Image: Koehler and Chirac
Marcus Brandt  /  AFP - Getty Images
German President Horst Koehler, second from left, welcomes France's President Jacques Chirac and his wife Bernadette at Bellevue Castle in Berlin on Saturday. European Union leaders from 27 member states have gathered to celebrate the bloc's 50th anniversary.
updated 3/24/2007 7:27:12 PM ET 2007-03-24T23:27:12

German Chancellor Angela Merkel challenged her fellow European leaders on Saturday to back a fundamental renewal of the European Union, seeking a way out of deadlock over the bloc’s stalled constitution.

Speaking in Berlin before a summit to celebrate the EU’s first 50 years, Merkel said leaders had to send a clear message to the EU’s 490 million citizens on where the union was headed.

“The people have the right to know how we imagine a renewed European Union, one that is capable of action,” Merkel said in a pre-summit broadcast.

Germany holds the EU’s rotating presidency and is leading efforts to end a two-year hiatus in Europe’s drive for closer unity. French and Dutch voters rejected the draft constitution in 2005.

Merkel hopes to rekindle popular support with a clear statement of the EU’s achievements — from removing trade barriers to bolstering democracy in Spain, Portugal, Greece and Eastern Europe.

The summit marks the 50th anniversary of the signing of the Treaty of Rome by six core countries of what was called the European Economic Community.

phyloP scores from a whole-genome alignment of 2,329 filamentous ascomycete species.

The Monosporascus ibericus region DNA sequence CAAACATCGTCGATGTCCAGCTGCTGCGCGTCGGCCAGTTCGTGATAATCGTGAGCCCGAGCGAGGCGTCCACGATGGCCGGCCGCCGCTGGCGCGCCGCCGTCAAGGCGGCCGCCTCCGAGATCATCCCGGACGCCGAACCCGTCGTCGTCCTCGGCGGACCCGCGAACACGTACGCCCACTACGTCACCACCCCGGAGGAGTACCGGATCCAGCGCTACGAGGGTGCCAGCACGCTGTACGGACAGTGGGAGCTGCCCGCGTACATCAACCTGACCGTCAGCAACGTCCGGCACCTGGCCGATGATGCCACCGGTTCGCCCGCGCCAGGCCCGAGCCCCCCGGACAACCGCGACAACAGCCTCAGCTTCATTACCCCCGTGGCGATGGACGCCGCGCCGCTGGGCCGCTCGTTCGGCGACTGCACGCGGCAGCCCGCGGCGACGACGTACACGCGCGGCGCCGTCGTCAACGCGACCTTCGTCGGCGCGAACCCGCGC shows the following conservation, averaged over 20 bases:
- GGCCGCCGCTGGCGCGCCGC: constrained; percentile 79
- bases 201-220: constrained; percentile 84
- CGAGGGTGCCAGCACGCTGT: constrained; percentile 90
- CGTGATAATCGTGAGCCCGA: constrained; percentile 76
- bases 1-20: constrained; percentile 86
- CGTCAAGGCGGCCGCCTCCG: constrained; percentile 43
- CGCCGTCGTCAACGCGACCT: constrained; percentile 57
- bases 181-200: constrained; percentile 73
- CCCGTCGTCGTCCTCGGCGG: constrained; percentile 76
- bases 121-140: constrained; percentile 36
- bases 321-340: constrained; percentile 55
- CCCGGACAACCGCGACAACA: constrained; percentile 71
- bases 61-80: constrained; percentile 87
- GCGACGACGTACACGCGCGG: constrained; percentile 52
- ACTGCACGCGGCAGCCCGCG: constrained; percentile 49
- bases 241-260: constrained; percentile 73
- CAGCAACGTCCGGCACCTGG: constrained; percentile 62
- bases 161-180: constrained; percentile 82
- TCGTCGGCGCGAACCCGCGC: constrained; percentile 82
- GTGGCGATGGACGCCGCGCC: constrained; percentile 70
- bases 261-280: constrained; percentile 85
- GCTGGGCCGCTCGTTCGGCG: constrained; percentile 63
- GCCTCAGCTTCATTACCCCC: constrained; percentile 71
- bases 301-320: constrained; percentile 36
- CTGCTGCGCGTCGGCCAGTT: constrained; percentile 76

Merkel told reporters she was confident the 27 EU governments could overcome their deep differences over the EU’s future by 2009, when a revised EU treaty would be ratified by all member nations.

However, many see the schedule as overambitious given the level of division over how much of the deadlocked constitutional treaty should be saved.

Germany and Italy want to preserve much of the substance of the original text, while the Dutch insist that a new treaty must be significantly different. The Poles and British are wary about any changes that shift power from national capitals to EU headquarters, and the Czechs are opposed to setting a date for concluding the new treaty.

There is also public concern over the membership ambitions of Turkey, Albania and Ukraine, which many in the West see as a threat to wages and welfare systems. Ten former Communist nations joined over the past three years.

Those fears have added to disillusionment with the EU among citizens who often see it as a distant and overbearing influence on their lives, particularly in countries of Western Europe. For many younger people there, the EU’s record of overcoming wartime rivalries and developing postwar economies no longer resonates.

Substantive talks on the constitution are unlikely to get under way until after the French presidential election in April.

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